Just before Facebook arrived, American photographer Betsy Schneider had the idea to photograph everyone she knew. Betsy's daughter had just been born, and she had been routinely photographing her every day, documenting her gradually changing appearance. Although she says she is "not a systematic person," she was clearly in an encyclopedic mode. "I had an idea for a project that would integrate my weakness, which is being social and talking to people," she explains, "But I also thought I would try to photograph somebody other than my daughter." She wrote a list of 400 people she knew, and made it to 250 "before I ran out of energy and money."
That number and the technique she used — taking five exposures of each subject — became the foundation of her most recent project: a state-spanning collection of candid portraits of teenagers called "To Be Thirteen." Realized with the help of a Guggenheim Foundation fellowship, the images and an accompanying short film of interviews will go on show at the Phoenix Art Museum in May 2018. The photographs will be published as a book in September (by Radius Books).
Schneider's starting point, she explains in her artist's statement, was a set of questions that included "What does a thirteen-year-old look like?," "What is it like now to be thirteen?" and "How do they see themselves and the world?"
She began by photographing her daughter and her friends, then reached out to friends of friends through Facebook. "There was a point at which I started to realize that the demographics were very limited — it made me realize the limits of my own world and how far it could reach," Betsy explains. At the same time, she adds, "I didn't want it to be like a Benetton ad. I want it to be clear that I don't claim this work is in any way scientific. It's what happens when you find 250 people however you can find them. There is a diversity in there, but there are limitations, too."
The images do show a range of experiences. Schneider met kids at a school for the deaf, the members of a Phoenix Boys & Girls club, a girl with a prosthetic leg, and kids "who play on fancy soccer teams after school." But the commonalities are more visible, at least on the surface. In many of Betsy's photographs, her subjects wear Vans or carry skate decks. They like Twilight and comic books (according to their t-shirts). They wear chokers and lockets and spaghetti-strap tops. They have hair over their eyes, often with streaks of dyed red and pink. A lot have braces. A few are holding their cell phones. "Harry Potter also shaped a lot of those kids' lives," Betsy observes, "To me, that's really interesting."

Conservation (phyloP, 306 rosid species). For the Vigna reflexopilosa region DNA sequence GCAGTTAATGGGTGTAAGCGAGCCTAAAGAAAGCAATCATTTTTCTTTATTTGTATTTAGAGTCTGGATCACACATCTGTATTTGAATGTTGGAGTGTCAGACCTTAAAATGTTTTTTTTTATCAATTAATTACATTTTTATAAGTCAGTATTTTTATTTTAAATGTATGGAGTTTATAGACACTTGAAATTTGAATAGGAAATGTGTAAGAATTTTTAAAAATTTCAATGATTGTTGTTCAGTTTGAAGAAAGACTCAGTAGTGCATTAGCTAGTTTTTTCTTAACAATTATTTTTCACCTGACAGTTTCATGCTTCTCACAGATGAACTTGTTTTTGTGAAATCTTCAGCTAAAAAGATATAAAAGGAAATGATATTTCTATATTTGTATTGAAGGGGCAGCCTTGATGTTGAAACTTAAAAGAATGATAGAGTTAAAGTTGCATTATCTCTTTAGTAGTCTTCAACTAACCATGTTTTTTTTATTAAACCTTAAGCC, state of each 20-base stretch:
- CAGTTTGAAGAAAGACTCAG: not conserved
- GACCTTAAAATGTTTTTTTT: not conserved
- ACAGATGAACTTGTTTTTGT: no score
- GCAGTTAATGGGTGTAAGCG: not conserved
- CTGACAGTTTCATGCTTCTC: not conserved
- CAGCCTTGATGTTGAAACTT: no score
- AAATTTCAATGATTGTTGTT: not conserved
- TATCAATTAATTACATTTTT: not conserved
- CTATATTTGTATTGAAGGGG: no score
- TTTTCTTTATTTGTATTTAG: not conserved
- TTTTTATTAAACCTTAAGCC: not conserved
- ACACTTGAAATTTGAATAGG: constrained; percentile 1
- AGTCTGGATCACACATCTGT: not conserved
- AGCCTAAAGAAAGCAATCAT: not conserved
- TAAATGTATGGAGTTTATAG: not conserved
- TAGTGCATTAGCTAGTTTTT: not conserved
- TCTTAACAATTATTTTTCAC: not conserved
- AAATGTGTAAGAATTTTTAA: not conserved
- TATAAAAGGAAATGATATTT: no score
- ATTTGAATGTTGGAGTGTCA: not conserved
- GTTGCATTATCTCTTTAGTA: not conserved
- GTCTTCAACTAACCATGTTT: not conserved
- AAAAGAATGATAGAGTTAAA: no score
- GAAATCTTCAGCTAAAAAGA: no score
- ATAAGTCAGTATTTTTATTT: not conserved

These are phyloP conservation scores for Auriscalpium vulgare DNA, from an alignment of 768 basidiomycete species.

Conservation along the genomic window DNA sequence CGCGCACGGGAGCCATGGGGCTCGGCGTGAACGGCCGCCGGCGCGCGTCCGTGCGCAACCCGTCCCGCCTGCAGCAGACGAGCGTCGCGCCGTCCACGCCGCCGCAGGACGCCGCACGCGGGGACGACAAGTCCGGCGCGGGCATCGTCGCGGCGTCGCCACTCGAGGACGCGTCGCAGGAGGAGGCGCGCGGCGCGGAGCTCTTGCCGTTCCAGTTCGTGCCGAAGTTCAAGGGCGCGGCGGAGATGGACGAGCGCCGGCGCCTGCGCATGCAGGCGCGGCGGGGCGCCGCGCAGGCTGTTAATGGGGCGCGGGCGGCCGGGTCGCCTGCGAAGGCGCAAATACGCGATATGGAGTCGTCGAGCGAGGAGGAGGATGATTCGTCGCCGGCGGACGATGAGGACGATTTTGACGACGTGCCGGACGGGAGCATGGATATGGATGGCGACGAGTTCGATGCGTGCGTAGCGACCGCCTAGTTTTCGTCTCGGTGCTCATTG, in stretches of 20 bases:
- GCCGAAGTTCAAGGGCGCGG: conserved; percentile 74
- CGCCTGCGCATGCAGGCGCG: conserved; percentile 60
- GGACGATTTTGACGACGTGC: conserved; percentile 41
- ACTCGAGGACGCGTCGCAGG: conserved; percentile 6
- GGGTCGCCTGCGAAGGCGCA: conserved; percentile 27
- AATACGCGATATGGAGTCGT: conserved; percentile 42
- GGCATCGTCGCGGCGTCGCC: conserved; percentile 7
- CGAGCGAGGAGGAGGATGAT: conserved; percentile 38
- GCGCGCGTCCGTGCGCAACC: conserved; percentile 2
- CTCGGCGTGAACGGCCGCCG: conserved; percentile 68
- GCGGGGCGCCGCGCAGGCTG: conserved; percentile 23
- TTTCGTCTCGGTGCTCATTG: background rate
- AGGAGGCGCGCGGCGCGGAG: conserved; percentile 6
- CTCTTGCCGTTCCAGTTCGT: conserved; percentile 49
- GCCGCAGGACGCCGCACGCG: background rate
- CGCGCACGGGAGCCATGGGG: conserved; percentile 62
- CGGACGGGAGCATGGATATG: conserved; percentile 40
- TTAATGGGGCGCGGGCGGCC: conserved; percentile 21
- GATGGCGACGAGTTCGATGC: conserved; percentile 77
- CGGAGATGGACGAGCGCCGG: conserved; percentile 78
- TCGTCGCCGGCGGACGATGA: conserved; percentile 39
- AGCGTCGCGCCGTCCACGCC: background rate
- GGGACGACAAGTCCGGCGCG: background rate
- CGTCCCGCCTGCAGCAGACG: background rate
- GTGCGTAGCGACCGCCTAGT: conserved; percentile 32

"One of the things that struck me in particular was among the boys," she continues, "I was surprised by how aware they were that they were about to have to be something. A lot of them felt very scared or defiant [about the fact] that they had to be a man. I think culturally, at least in my world, we're very focused on what happens to girls at that age, not to discount that, but I think I was surprised by the vulnerability and the poignancy of that age for [boys]."
Across the genders, Betsy says a common theme was that her subjects weren't particularly interested in seeing the pictures. "I think that's probably something that's changed even more in the past five years" — with the introduction of smartphones — she says. Her subjects were born right on the brink of the millennium, pre-iPhone, but are now immersed in an online culture dominated by selfies. "I think there's been a huge shift even since they were toddlers," she says.
Betsy also interviewed some of her subjects on camera, to hear their own thoughts about being 13. "One of the questions I asked in the video was, 'Is 13 grown up?' It was interesting because some of them wanted to know what the right answer was, what I wanted to hear. Some of them were like 'No,' some of them were like 'In between,' and a few thought 'Yes.' A lot of them seemed kind of aware of this idea that being a teenager was supposed to be a big deal but I don't think that they had, in general, started to experience it enough." Most, she says, were surprised anyone wanted to know them what they thought.
When Betsy grew up, in the 70s, "there was actually a lot of attention paid to children and expressing yourself." It was the era of Free to Be You and Me. "I remember thinking as a kid in an open hippie classroom, 'I have interesting things to say!' And I've always carried that with me. Some of them felt like they were suddenly allowed to do something, that they were being asked something that they weren't usually asked."
Text Alice Newell-Hanson
Images courtesy of Tilt Gallery, Scottsdale, Arizona